Today some instance of that server is still running and my family members can still call each other with a four digit dial, for free.

Monday, July 16, 2007

What's my name?

This is going to be a different kind of post. This post might actually be useful for people trying to solve this problem. Just the facts, ma'am.

One of the things that has repeatedly come up in my line of work is CallerID name delivery in PRI (Primary Rate Interface) ISDN (Integrated Services Digital Network) configurations. I learned more about CallerID name today than I ever wanted to know. Just kidding - I love getting into stuff like this!

PRI is great because call setup is fast and CallerID information is available instantly. Or is it? I always knew that Caller ID name is not carried over the PSTN (usually - in some countries it is). The number does (obviously), but the name is usually looked up in CNAM by the terminating switch, not the originating switch. What I didn't know is that sometimes this isn't done when the initial Q.931 Setup message comes down the PRI to signal a new call.

Sometimes this CNAM lookup takes a little while (fractions of a second) and the name is sent later in a separate Q.931 Facility message. This is true. Cisco says so (PDF). A Cisco ISDN-SIP gateway can be configured to do this one of two ways:

1) Wait until you receive the Q.931 Facility message with name and shove it into the SIP INVITE using either PAI (P-Asserted-Identity) or RPID (Remote-Party-ID). Send the INVITE to the SIP proxy (or wherever).

2) Send the INVITE ASAP, and then send a SIP INFO packet when the name shows up in the Q.931 Facility message.

The default is #2, which is screwy. Very cool, but still screwy. It is much harder to design a SIP platform that can accept the initial INVITE, begin to process the call, and then append the PAI or RPID information received in the later INFO.

Thanks to Cisco I now understand more about Q.931 and ISDN. Now I need to get this "thing" to work.

My test setup:

PRI -> Asterisk -> PRI -> AS5350XM -> SIP -> OpenSER -> SIP -> Device

I need to get Caller ID with name delivery through this whole mess, from the first PRI to the last SIP device.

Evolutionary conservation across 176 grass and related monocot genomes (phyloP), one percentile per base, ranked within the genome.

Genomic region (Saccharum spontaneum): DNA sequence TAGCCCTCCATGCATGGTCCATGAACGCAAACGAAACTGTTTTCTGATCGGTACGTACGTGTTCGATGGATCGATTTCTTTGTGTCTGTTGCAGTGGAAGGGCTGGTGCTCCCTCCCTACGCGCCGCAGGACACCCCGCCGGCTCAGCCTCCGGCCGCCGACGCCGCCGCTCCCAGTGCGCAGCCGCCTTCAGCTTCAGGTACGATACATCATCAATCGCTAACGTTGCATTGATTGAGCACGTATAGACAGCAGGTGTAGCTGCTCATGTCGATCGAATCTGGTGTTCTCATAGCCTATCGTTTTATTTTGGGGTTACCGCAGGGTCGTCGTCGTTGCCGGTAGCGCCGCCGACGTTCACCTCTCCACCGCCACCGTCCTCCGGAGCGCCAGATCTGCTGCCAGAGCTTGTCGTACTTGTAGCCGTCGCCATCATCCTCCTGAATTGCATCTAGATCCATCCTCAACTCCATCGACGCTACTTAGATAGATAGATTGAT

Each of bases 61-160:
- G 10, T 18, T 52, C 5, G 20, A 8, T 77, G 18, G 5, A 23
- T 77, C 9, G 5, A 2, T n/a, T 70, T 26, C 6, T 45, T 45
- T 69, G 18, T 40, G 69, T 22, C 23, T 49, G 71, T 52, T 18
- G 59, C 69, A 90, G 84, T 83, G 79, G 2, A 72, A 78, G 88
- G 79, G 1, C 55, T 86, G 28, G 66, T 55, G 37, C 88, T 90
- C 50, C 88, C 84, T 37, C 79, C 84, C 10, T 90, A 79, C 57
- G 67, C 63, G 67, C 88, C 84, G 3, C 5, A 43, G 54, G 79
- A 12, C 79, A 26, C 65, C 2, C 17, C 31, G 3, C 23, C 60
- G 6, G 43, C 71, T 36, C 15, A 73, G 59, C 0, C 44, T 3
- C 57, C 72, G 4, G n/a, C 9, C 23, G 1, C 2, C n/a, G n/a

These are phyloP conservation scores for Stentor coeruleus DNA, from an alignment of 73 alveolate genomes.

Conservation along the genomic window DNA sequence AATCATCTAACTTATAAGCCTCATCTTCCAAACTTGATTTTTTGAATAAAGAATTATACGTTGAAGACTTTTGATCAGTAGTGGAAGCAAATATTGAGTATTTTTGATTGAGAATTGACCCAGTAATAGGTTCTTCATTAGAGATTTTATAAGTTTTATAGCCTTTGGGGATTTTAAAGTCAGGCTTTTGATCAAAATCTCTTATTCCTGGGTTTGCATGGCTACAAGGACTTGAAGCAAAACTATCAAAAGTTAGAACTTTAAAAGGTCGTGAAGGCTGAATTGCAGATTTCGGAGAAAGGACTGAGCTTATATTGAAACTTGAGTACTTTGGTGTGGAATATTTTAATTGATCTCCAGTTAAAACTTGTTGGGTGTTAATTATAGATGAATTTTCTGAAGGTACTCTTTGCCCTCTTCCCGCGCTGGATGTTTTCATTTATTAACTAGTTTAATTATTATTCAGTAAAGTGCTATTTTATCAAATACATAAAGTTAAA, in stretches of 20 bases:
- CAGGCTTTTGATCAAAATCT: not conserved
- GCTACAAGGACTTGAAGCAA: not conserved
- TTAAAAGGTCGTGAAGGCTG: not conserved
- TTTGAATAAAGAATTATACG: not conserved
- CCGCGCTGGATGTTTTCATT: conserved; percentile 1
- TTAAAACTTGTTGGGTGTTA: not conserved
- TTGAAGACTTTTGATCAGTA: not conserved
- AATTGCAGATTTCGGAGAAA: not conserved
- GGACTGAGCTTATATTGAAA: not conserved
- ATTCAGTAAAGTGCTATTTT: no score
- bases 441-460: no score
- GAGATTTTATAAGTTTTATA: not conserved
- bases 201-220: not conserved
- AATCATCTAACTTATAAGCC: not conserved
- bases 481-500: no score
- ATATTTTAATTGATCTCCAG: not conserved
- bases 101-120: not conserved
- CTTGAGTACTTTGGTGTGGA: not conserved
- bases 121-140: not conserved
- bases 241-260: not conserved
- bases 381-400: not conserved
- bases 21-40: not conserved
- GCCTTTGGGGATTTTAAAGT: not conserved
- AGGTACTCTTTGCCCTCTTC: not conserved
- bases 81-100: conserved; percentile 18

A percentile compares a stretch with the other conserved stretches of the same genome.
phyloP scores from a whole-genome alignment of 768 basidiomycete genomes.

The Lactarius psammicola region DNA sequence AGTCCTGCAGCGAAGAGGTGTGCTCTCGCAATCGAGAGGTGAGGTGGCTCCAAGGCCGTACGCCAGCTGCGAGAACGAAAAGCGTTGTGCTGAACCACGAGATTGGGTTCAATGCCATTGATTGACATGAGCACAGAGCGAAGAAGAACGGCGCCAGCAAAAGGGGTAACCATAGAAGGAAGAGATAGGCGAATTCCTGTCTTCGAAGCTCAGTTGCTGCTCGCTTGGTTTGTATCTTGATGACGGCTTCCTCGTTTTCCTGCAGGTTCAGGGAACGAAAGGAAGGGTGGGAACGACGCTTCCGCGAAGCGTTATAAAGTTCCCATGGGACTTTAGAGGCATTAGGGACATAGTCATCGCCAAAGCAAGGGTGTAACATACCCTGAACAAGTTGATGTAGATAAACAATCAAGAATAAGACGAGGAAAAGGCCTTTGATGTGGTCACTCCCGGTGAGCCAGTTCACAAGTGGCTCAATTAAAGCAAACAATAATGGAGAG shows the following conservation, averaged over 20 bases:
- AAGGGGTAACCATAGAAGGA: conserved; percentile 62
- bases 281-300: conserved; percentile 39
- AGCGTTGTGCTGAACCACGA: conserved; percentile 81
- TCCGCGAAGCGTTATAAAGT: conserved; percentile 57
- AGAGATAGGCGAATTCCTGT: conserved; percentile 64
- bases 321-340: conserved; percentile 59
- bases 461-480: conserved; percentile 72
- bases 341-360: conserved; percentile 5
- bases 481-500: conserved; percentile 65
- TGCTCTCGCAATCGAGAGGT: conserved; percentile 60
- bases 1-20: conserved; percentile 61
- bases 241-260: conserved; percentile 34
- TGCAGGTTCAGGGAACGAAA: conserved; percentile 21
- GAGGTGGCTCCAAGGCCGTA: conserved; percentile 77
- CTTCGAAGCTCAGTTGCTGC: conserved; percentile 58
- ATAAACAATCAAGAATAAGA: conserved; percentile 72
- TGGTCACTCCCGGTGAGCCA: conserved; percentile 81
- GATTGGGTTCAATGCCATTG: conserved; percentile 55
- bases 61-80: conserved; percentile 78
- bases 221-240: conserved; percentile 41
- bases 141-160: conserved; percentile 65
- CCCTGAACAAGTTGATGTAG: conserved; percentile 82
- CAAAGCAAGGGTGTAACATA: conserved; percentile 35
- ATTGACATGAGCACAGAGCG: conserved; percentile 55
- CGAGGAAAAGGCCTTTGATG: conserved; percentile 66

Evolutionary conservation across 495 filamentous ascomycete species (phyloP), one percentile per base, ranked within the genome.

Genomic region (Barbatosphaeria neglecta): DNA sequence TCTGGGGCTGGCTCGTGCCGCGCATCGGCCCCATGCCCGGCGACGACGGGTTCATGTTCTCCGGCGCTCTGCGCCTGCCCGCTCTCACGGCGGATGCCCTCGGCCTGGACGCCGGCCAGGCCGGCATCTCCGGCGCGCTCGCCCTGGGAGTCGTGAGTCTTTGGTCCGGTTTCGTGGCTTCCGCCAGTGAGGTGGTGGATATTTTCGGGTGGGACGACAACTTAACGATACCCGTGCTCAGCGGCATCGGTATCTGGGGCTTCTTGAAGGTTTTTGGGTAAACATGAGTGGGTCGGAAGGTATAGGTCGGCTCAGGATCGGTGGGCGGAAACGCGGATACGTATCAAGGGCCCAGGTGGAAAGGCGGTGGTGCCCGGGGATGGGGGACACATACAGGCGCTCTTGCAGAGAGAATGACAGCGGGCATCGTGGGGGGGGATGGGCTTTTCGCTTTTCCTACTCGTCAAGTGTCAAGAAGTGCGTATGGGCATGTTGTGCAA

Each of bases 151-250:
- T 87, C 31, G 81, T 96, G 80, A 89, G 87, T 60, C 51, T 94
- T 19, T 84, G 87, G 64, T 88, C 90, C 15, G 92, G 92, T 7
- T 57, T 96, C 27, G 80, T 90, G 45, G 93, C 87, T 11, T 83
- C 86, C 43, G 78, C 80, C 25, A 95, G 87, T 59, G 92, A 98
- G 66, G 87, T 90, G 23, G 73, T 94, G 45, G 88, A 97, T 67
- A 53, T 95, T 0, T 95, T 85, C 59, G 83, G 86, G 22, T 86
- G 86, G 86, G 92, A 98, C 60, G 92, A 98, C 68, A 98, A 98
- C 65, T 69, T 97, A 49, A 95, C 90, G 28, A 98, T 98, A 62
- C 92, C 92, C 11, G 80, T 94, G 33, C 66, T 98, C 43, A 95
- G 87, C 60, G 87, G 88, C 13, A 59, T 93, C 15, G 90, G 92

The LEC provided the PRI coming into the Asterisk machine. I provided everything else. I saw several roadblocks:

1) Get the CID Name from the LEC (via PRI)
2) Pass it through Asterisk
3) Get it to the 5350 (via PRI)
4) Get it to OpenSER (via SIP)

Knowing what I now know about Caller ID with name in ISDN I knew just what to do for Asterisk. In zapata.conf, my incoming context is lec-in. Here it is (from extensions.conf):

[lec-in]

exten => NXXNXXXXXX,1,Wait(1)
exten => NXXNXXXXXX,n,DoSomethingElse

Yep, that's right. All you need is to Wait a little to get that second Facility IE. Asterisk doesn't support getting the Facility IE later and it certainly doesn't support sending a subsequent SIP INFO. That's a good thing because as I said the "other" way (SIP INFO) just seems goofy to me.

Now I needed to get the CallerID name to the 5350. It didn't seem to work. I start looking at "pri debug span 3" output to see the Q.931 goodness coming from Asterisk. I fired up "debug isdn q931" on the 5350. No dice. It looked like this bug in libpri was killing me:

http://bugs.digium.com/view.php?id=9651

This was committed to libpri SVN about a month ago. I update libpri from SVN, recompile Asterisk, and install the new chan_zap.so. I give it another shot. It looks like the 5350 is now getting the name over Q. 931. Using ngrep I look at the SIP INVITE coming into OpenSER from the 5350. I have an RPID header, but it looks strange. The name field in the Remote-Party-ID header is "pending". What the heck is that about? "pending" was not what I was seeing in Asterisk!

I opened up ngrep a bit to let my see any SIP INFO messages that might be coming later. Sure enough shortly after the SIP INVITE comes a SIP INFO message with my Caller ID name. Going back to my two configuration choices on the 5350 I knew I preferred option #1 (send everything in one SIP INVITE), even if it meant there was a little delay before the caller got audio. How could I configure the 5350 to wait a little and put it all in one SIP INVITE before the Cisco fired it off to OpenSER?

I dug around on cisco.com for a bit. Nothing - at least nothing obvious. You have to love Cisco configuration and Cisco docs. I decided to look around the internet and see if anyone else had this problem.

I looked on Google and found this:

http://puck.nether.net/pipermail/cisco-voip/2005-June/005485.html

I wondered if Mr. Adam Rothschild ever found the solution to his (my) problem. I open up another tab and write him an e-mail. Three minutes later (literally) he sends me this configuration snippet:

---Begin IOS Configuration---
interface Serial3/0:23
no ip address
load-interval 30
isdn switch-type primary-ni
isdn incoming-voice modem
isdn supp-service name calling
isdn negotiate-bchan
no isdn outgoing display-ie
no cdp enable
exit
gateway
timer receive-rtp 1200
sip-ua
disable-early-media 180
retry invite 3
retry response 3
retry bye 3
retry cancel 3
timers buffer-invite 500

---End IOS Configuration---

Let's get away from this technical mumbo-jumbo and talk about people for a minute...

Mr. Adam Rothschild got an e-mail from a random stranger across the internet referencing an obscure technical problem that he had over two years ago. In less than three minutes he dug up the solution and wrote me back. I have a SmartNet support contract on this 5350 but I doubt the techs at Cisco could have helped me any better or faster than a nice guy (Adam) helping a stranger (me).

Wipe away your tears, you sentimental fool. We're getting back to configuration. This blog is hardcore. Couldn't you tell?

I applied Adam's config to my AS5350XM running IOS 12.4(15)T. Here is the SIP INVITE from the 5350 to OpenSER: